Tech article by BroncoWanted
WARNING: I claim no responsibility for kick panels made using this tech article that do not fit properly. As with any 30+ year old vehicle the craftsmanship and original construction varies from vehicle to vehicle. Please be aware of this and make the necessary measurements for your particular Bronco.
Tech article by BwoncoHowie
The purpose of this article is to explain and cover some basic info about do it yourself C-4 Valve body service. The actual valve body is from a 1974 Bronco, therefore the illustrations may differ slightly from what you may be working on. If you are inexperienced as a mechanic, perhaps you should get help when performing the steps shown below. It is recommended that you read the entire article first so you may prepare all the tools and materials as well as a clean work environment. After reading through the article first, you can then make notes on where your valve body may need attention. Some steps that are performed later may be mentioned early in the article in order to save time and computer space. VB is referring to Valve Body.
Tech article by Chris (taipeichris)
Since I’ve owned my 1966 Bronco it never got past 3rd gear for years and I drive the freeways in Los Angeles all the time.
Finally I collected the parts to install my new NV3550 and a twin-stick shifter I purchased made for an early Bronco.
The problem simply was the twin-stick shifter wasn’t designed with the offset of a NV3550 in mind. With the mounting bracket of the twin-sticks, the bracket supplied by Advanced Adapters, and the height of the shifters I could see it wouldn’t work.
Tech article by Scott Hagler (glass76)
To make things much easier first go the website of the Lonestar Early Bronco Club. Go to TECH, INFORMATION, KOENIG WINCH INFO. Print off a copy of the PTO EXPLODED VIEW. I will refer to and give you a cross reference of some of the numbers on this exploded view of the pto.
Tech article by gi_phil
This write-up summarizes how I put on-board air into my 1971 Bronco. I have a 3.5” suspension lift, a 2” body lift, and enjoy wheeling. Having on-board air is not only a nice benefit to airing up and down tires but could also come in handy for a variety of other uses (i.e. any air tools, nail guns etc.) Deciding on the proper system for your application is always the hardest part. I searched the internet and found all kinds of articles on how to do it – except for the installation on an early Bronco.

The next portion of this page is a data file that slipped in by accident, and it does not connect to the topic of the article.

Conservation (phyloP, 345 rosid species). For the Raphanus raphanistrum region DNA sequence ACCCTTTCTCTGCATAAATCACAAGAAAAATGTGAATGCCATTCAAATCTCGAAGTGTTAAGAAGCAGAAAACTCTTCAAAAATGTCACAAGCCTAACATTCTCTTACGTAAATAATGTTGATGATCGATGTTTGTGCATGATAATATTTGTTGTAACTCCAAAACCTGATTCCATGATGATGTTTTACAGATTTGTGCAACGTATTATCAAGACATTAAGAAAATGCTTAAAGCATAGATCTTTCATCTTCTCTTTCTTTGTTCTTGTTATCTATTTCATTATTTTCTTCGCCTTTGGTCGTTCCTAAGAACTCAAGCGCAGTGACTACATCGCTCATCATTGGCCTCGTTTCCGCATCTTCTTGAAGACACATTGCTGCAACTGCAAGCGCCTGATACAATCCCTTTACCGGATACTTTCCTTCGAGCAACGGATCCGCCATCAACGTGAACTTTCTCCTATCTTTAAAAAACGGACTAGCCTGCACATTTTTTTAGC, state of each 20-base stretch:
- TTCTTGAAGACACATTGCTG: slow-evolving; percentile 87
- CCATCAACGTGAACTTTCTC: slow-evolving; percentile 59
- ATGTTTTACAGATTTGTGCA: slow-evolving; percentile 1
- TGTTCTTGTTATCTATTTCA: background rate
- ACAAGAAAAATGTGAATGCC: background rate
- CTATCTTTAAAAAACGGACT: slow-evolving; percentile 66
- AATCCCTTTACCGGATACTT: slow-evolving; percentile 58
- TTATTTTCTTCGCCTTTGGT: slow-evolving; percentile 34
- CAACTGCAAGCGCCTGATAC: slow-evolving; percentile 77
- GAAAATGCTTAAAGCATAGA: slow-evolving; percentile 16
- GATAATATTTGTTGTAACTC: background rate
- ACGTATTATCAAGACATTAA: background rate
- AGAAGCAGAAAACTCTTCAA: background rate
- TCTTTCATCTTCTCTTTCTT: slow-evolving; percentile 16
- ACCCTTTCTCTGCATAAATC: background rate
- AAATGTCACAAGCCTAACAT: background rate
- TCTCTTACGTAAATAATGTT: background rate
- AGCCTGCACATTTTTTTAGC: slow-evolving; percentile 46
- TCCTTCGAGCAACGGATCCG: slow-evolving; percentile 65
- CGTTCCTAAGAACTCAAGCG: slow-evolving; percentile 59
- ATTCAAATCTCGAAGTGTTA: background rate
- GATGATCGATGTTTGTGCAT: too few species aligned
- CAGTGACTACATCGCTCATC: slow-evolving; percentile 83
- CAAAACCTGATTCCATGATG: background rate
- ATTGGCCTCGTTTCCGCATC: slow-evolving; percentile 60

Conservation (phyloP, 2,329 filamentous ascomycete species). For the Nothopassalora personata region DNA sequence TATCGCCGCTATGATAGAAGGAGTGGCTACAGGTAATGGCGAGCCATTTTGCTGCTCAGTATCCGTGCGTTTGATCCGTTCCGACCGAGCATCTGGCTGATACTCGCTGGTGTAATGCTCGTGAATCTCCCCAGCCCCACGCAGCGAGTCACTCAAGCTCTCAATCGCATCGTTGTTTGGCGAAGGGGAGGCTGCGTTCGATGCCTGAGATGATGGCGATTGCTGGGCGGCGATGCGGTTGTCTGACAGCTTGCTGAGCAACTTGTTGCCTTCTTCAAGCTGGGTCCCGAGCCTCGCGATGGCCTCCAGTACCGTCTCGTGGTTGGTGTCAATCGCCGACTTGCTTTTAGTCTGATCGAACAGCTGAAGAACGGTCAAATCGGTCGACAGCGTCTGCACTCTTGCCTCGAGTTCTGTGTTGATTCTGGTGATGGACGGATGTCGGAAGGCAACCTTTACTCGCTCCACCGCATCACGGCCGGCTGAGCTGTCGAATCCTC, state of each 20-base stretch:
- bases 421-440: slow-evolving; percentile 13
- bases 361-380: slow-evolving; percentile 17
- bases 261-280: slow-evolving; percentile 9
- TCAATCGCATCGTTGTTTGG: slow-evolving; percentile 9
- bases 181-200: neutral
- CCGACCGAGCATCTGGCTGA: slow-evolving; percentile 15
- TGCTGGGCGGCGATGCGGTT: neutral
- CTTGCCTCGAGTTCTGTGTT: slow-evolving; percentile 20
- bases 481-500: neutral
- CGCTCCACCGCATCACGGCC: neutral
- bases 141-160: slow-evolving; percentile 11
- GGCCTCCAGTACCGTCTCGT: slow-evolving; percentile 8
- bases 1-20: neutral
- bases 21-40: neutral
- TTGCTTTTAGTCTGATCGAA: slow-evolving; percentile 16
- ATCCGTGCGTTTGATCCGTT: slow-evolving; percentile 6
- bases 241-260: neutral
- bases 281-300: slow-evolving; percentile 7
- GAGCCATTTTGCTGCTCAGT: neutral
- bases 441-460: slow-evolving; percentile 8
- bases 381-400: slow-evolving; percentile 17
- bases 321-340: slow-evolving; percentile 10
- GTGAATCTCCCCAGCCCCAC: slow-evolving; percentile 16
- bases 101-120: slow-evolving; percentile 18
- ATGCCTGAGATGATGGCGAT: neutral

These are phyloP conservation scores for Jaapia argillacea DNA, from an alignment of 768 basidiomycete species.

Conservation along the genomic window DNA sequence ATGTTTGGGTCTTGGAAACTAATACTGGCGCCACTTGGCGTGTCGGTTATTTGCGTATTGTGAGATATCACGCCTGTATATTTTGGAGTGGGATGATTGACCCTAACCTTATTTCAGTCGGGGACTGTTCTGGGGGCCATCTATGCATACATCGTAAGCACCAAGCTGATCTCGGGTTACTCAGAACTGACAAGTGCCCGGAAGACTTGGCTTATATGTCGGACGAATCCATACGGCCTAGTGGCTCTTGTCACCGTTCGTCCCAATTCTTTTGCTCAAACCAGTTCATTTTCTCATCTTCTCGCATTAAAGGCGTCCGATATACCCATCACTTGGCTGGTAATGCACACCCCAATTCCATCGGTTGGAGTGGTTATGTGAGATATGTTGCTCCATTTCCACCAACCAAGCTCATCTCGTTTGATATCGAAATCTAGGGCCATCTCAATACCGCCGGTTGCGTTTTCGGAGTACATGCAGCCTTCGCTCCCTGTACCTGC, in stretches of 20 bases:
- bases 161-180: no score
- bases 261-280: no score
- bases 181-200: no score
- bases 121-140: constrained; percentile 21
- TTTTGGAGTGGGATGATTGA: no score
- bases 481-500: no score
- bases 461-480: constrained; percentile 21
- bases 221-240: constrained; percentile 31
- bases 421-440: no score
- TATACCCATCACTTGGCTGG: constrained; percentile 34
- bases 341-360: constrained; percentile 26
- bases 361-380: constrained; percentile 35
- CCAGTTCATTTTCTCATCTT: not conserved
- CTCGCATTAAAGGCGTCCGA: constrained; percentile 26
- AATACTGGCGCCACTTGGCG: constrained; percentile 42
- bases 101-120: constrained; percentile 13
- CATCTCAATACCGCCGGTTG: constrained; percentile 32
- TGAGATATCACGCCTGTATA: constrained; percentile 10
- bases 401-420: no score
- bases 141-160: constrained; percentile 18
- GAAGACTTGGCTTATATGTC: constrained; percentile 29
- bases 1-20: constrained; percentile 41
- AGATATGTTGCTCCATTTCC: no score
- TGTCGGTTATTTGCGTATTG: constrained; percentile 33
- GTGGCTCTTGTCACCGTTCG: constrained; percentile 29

Tech article by Viperwolf1
While gathering parts for my 5.0 EFI install I happened across a two speed electric fan from a 2004 Jeep Liberty, part number 55037669AE. This Liberty did not have the towing package. With the towing package the Liberty will have a different electric and a mechanical fan. The shape looked simple enough to make fitment easy and the depth was only about 4 ½” which was as short as I have seen any others. Read the rest of this article »
Tech article by Viperwolf1
Many modern vehicles with trailer towing capability have dealer or aftermarket support for trailer harnesses that simply plug in to the vehicle’s factory wiring harness. Early Broncos do not. However the factory Bronco harness has the advantage of simplicity of design. After examining the taillight harness it became clear that a plug-in trailer harness would be a piece of cake to build.
Tech article by Jon Hanna (Admin)
This is the second article in a two part series on popular transmission swaps into your early Bronco. The first article focused on several manual choices for those who like to row their own gears. This second article is for you folks who prefer the ease and drivability of an automatic.The 3 speed manual or C4 automatic that came stock in the Bronco serve their purpose, but they’re not the best to be had. Some people want a stronger, more reliable transmission with ultra low gearing for those tough trails. For others, street performance is more important and a highway friendly overdrive becomes essential for those long commutes. And then there are some (all?) of us that want both!